• Landlords may serve the tenant with a section 21 notice (without reason) once the fixed term is complete. However, they must give the tenant a minimum of two months’ notice. This can be done at the end of month four if the fixed term is not longer than six months.

1st December AST Changes

From 1st December, changes to assured shorthold tenancy agreements will incorporate the following amendments:

  • Landlords have a legal obligation to supply written agreements.
  • Assured short hold tenancy agreements will now be ‘occupation contracts.
  • Tenants will become contract holders.
  • Occupation contracts can be periodic (week to week/month to month) or for a fixed term of up to 7 years.
  • Landlords cannot serve tenants with a section 21 notice within the first six months of the contract; after the first six months have passed, they must provide the tenant with six months’ notice should they wish to dissolve the contract. This means landlords will be locked into the occupation contract for the first twelve months of the agreement.
  • Period contract holders (weekly/monthly tenants) cannot give less than 4 weeks’ notice at any point in the contract.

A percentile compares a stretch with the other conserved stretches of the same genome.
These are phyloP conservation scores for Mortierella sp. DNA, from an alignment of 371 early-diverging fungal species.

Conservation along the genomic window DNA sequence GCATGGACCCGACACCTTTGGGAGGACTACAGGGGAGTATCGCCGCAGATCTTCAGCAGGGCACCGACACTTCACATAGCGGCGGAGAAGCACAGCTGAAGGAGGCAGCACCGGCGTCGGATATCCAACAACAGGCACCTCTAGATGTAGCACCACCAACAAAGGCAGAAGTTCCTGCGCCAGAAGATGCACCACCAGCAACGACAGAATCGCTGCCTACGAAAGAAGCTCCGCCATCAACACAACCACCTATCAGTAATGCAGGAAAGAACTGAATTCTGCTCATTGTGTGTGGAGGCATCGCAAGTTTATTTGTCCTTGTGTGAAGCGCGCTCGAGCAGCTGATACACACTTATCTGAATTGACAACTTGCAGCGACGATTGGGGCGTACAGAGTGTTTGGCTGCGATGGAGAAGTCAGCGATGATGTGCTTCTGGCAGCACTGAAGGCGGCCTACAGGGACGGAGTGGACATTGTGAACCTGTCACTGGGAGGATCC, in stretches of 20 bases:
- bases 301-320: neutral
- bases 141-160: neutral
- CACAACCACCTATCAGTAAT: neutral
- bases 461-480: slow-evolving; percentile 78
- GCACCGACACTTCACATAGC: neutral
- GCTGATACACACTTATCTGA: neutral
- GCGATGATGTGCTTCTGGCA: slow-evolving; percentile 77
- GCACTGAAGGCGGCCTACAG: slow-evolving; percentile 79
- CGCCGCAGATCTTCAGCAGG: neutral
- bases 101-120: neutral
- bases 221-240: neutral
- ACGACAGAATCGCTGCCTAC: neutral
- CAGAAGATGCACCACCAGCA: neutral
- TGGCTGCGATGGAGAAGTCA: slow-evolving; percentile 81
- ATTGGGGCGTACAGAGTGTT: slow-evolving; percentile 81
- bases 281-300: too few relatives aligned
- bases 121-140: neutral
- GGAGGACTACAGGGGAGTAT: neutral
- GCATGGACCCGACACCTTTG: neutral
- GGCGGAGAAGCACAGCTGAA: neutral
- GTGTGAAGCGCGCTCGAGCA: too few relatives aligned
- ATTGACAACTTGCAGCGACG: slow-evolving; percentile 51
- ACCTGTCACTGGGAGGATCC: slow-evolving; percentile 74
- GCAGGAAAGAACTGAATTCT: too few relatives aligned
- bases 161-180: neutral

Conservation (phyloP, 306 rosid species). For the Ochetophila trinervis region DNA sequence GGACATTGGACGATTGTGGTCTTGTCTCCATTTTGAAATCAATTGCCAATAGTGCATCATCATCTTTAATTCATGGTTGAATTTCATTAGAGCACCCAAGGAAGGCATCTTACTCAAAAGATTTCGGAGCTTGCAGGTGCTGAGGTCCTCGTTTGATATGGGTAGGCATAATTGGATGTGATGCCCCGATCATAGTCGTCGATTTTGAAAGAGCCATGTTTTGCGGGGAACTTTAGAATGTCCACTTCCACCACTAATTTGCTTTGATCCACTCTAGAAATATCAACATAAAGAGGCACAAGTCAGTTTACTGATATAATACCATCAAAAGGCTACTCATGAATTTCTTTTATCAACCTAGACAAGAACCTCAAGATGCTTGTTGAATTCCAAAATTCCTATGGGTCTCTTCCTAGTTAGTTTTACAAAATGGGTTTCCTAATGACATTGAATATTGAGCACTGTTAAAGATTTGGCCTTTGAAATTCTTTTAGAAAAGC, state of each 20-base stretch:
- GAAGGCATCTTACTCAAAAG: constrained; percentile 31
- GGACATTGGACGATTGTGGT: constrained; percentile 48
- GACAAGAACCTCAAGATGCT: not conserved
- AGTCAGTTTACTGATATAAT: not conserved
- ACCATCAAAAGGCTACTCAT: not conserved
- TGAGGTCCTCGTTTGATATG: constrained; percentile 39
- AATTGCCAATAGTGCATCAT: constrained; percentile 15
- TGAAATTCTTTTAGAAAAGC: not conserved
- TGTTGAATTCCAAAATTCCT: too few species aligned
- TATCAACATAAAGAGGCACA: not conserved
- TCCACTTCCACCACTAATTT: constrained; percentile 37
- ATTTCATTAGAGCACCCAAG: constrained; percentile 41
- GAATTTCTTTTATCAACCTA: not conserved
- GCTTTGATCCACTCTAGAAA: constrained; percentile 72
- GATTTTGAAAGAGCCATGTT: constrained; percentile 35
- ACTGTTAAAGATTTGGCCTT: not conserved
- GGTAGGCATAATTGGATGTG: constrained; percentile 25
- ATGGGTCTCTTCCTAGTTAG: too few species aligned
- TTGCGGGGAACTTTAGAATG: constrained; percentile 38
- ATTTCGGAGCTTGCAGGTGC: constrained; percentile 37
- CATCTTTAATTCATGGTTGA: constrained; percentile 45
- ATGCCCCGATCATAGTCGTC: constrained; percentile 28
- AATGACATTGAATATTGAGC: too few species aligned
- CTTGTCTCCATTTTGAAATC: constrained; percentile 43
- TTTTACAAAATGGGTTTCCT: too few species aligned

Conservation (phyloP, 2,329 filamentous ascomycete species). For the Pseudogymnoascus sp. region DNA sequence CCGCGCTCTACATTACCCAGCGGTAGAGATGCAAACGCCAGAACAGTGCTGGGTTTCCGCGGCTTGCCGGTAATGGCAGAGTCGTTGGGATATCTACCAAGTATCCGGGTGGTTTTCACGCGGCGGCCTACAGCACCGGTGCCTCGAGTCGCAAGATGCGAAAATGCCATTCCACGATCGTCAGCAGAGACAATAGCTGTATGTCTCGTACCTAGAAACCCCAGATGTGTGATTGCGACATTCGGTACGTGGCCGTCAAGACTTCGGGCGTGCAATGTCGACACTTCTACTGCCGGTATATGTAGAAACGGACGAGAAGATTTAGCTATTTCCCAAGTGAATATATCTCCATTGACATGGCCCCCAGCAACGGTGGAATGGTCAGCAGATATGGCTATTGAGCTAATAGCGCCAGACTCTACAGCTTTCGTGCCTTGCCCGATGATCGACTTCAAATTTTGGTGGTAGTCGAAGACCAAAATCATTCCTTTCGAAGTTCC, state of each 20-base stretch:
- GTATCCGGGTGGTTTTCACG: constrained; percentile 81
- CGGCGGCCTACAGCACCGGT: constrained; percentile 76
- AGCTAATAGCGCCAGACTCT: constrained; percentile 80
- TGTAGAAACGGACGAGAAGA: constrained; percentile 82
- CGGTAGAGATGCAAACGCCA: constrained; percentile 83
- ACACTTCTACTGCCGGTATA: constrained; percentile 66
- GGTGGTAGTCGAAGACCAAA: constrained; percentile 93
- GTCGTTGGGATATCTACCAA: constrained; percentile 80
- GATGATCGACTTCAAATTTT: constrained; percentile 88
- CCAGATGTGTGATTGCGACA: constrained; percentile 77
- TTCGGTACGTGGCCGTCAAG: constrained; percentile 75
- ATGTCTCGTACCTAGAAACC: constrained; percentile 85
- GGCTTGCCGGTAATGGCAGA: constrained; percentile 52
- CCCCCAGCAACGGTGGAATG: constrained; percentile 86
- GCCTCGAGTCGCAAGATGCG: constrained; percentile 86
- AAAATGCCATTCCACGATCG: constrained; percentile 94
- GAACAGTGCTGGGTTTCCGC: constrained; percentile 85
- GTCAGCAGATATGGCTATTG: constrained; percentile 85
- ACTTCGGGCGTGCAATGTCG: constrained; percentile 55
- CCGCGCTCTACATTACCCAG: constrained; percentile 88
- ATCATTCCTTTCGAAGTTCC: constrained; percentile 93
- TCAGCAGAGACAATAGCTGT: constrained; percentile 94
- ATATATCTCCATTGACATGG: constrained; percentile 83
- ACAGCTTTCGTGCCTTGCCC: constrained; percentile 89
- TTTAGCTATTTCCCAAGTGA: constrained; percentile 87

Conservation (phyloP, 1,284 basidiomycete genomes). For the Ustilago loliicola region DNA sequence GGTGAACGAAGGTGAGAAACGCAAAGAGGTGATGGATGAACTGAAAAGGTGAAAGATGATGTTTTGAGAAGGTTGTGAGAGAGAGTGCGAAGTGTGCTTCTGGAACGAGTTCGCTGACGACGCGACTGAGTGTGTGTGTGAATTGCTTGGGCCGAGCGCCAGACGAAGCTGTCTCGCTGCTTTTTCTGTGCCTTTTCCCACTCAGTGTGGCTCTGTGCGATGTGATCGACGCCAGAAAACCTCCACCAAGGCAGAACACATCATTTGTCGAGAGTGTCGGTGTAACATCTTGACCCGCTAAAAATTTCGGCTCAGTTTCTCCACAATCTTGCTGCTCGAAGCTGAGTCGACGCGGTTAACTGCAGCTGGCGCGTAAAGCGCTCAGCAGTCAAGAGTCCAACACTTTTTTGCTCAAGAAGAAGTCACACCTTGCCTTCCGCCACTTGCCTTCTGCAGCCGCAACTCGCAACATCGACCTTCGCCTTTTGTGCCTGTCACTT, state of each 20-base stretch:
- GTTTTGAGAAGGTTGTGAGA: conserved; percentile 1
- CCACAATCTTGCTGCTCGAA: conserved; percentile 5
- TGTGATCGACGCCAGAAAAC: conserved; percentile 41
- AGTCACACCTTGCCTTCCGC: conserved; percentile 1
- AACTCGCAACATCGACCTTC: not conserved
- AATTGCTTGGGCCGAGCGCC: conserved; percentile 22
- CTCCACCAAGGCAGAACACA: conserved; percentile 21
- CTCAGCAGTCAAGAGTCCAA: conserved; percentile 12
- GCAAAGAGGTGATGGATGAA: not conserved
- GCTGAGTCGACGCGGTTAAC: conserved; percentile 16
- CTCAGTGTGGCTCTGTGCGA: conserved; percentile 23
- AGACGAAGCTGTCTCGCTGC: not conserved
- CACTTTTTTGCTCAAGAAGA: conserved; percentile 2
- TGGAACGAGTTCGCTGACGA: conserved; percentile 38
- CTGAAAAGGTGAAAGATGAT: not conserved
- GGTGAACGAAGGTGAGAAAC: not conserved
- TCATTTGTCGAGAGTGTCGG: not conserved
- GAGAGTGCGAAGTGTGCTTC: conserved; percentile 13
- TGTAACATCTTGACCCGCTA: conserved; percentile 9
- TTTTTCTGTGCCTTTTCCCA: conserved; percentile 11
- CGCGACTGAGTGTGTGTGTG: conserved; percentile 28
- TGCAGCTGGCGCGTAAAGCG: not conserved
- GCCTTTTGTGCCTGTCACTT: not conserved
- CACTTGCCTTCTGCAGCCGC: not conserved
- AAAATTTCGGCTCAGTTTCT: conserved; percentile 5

Future Tenancy Changes Being Proposed For The UK

While the below proposals have made it into recent white papers, they are not currently law.

This means that although these areas are being reviewed, they could change and probably will take a long time before being presented in a Bill and made law.

Current tenancy changes proposed include:

  • Tenants can give 2 months’ notice to the landlord throughout the tenancy, including during the initial fixed term.
  • Section 21 notices to be done away with, and landlords will only be able to evict tenants in ‘reasonable circumstances,’ for example, missed rental payments.
  • All fixed terms or agreements with specified end dates will be scrapped and replaced with periodic tenancies.

Scotlands Rental Reform

Just across the boundary line, in December 2017, Scotland saw a similar rental reform, with the main change relating to scrapping a landlord’s right to evict tenants without reason.

If you live in Scotland, your tenancy agreement will be regulated by the following rules and laws:

  • Eviction notices must cite 1 of 18 specific reasons on the notice to leave.
  • Landlords must provide 28 days’ notice if the tenant has occupied the property for less than six months or 84 days’ notice if the tenancy has been longer.
  • Tenants can legally provide the landlord with 28 days’ notice at any point in the tenancy agreement.
  • No fixed tenancies with end dates; all agreements are open-ended.


Such positive changes in December will provide tenants with greater security and peace of mind.

Instead of anticipating an eviction notice within the first six months, tenants are legally protected for up to six months before the landlord can serve six months’ notice.

This equates to 12 months of protection. In addition, both the landlord and tenant are protected by the mandatory written agreement, and landlords also benefit from the four-week notice period that tenants must provide.

If you’d like to find out more about how Ashtons can help you contact one of our branches for further information.